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I'll tell you who cheats on their taxes
by James Denison / February 21, 2013 2:31 AM PST

Those sitting on their butts collecting welfare paid for by other people's taxes. Now that's cheating deluxe version!

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Work smarter not harder. Excellent.
by crowsfoot / February 20, 2013 7:45 PM PST

Thank you Steven. Now we're getting to it.

That's exactly what we all try to do. Work smarter not harder. The deal is that we work as smarter as we can, but we don't back off from working as hard as we can too. It feels like patriotism. The both of them together. Smart and hard. Why not?

All good, right up to the point where the rich-guy client puts it way up our noses.

I repeat. The National Debt is an artificialy created deliberate thing. A thing that didn't need to be. A thing used to try and quash SS Medicare and Medicaid. A Ronny Reagan thing. The basis of the big lie we're having to deal with right now.

If one want's to argue against the social contract and how we've provided for ourselves, then at least do it openly. This debt thing is hokum. Bunk. Nonesense. We CAN pay our bills.

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(NT) Absolutely right Crowsfoot. Unrig the system, to improve.
by Ziks511 / February 23, 2013 7:53 PM PST
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The album was panned when it was released
by Josh K / February 20, 2013 10:03 PM PST

Critics called it a weak attempt to capitalize on Sgt. Pepper. I think the criticism was a bit unfair. There are some good songs on that album, including "She's a Rainbow" and "2,000 Light Years from Home," which the Stones still do in concert.

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Critics called it a weak attempt to capitalize on Sgt Pepper
by crowsfoot / February 22, 2013 6:13 PM PST

I remember that.

Stereo was brand new. And color TV. Jemi was wa-wa ing all over the place and it was a wonder. Cream had that day-glow album cover. We all had headphones. You could adjust the TV very dark and contrasty. More or less just the outlines in bright bright colors.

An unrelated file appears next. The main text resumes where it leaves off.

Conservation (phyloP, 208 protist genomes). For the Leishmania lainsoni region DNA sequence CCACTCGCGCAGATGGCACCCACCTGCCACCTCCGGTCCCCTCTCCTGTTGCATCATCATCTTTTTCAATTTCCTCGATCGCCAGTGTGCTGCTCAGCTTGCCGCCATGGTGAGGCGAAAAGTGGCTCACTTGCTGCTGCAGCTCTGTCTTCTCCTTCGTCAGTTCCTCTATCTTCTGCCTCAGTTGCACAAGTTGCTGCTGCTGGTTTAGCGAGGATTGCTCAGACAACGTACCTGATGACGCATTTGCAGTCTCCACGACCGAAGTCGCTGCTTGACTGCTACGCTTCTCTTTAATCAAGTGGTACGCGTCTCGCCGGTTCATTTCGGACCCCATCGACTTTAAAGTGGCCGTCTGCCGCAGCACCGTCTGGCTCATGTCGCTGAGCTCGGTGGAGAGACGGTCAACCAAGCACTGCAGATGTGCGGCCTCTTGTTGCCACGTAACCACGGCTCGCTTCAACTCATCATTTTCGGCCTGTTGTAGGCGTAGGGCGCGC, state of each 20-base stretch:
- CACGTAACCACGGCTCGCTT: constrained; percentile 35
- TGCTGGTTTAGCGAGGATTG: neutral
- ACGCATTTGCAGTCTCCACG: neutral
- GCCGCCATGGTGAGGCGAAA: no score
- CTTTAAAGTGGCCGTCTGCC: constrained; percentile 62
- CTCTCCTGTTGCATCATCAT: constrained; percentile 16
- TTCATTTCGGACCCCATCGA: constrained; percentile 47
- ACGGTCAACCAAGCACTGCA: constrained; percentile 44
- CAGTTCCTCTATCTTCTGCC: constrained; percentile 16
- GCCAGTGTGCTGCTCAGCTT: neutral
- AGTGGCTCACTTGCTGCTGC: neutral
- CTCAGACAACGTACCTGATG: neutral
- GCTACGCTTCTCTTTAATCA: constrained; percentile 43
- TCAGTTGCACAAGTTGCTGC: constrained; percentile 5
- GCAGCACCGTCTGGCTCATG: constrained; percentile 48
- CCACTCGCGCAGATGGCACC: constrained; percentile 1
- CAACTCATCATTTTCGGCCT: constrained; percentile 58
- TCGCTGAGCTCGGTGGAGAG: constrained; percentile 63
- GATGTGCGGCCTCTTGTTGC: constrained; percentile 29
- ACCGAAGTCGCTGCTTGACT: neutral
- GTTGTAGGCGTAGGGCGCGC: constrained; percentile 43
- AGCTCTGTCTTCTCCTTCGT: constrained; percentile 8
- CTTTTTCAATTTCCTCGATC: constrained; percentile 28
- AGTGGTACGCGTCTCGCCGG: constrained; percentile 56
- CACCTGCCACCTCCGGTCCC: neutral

And mini skirts. And the pill. Hey! We'd won the war! But...

We were going to the moon. Martin was on the TV. Working man owned his own house. Altogether, a great time to be a young adult.

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Disraeli Gears, still got my copy. Loved that album too
by Ziks511 / February 23, 2013 7:46 PM PST

It was an era where the music was completely in sync with the culture of the time. In many ways it was like the 30's and the advent of the Big Bands. Benny Goodman-travelled the United States, and had decided to break up the band after its last show at the Palomar Ballroom in Los Angeles, because turn out hadn't been good. What he didn't know was that the program on which he appeared last, was broadcast 3 hours earlier in California (it was a live feed from New York) and all the kids new every song and every arrangement, and went absolutely nuts. He didn't have to fire the band.

He returned to New York City, and some genius booked him into the Paramount Theatre instead of a place serving alcohol which would have kept the young people out. He went on about 4 in the afternoon and the place was so packed no one could move, though kids were dancing in the aisles. And the rest, as they say is history.

I remember learning, while escorting a girlfriend to a store, that minidresses and mini-skirts came with matching or compatible underpants. I had no idea, but I did feel a lot easier about her not flashing everybody after that.

Then I ended up in Paris a couple of years later, and discovered that they didn't wear special underwear, and that they didn't care. That was a real eye-opener.


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Critics like to pretend omniscience, generally by forgetting
by Ziks511 / February 23, 2013 7:59 PM PST

their previous lapses, like panning Their Satanic Majesties when it became a very successful album which was influential to the artists whom the critics did like.

What's that line from Emerson, A foolish consistency is the hobgoblin of little minds
adored by little statesmen and philosophers and divines.

It's about Republican Tax policy.


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And then, suddenly, it was as if
by crowsfoot / February 25, 2013 10:40 AM PST

music had became embarased to say anything relevent. It wasn't to point to reaity any more. Up to here, morality shows were rhe absolute meat and potatoes. Route 66. Gunsmoke. Beaver .

Martin was speaking. There was NO argument that canceled out his words.
So, American Pie. And Galileo Galileo and all the rest. A generation was lost.

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In another land
by crowsfoot / February 27, 2013 12:45 AM PST
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Their Satanic Majesties Request (full album)
by crowsfoot / February 20, 2013 6:38 PM PST
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(NT) Lovely. Thanks Crow. You're a good man. Rob
by Ziks511 / February 23, 2013 8:01 PM PST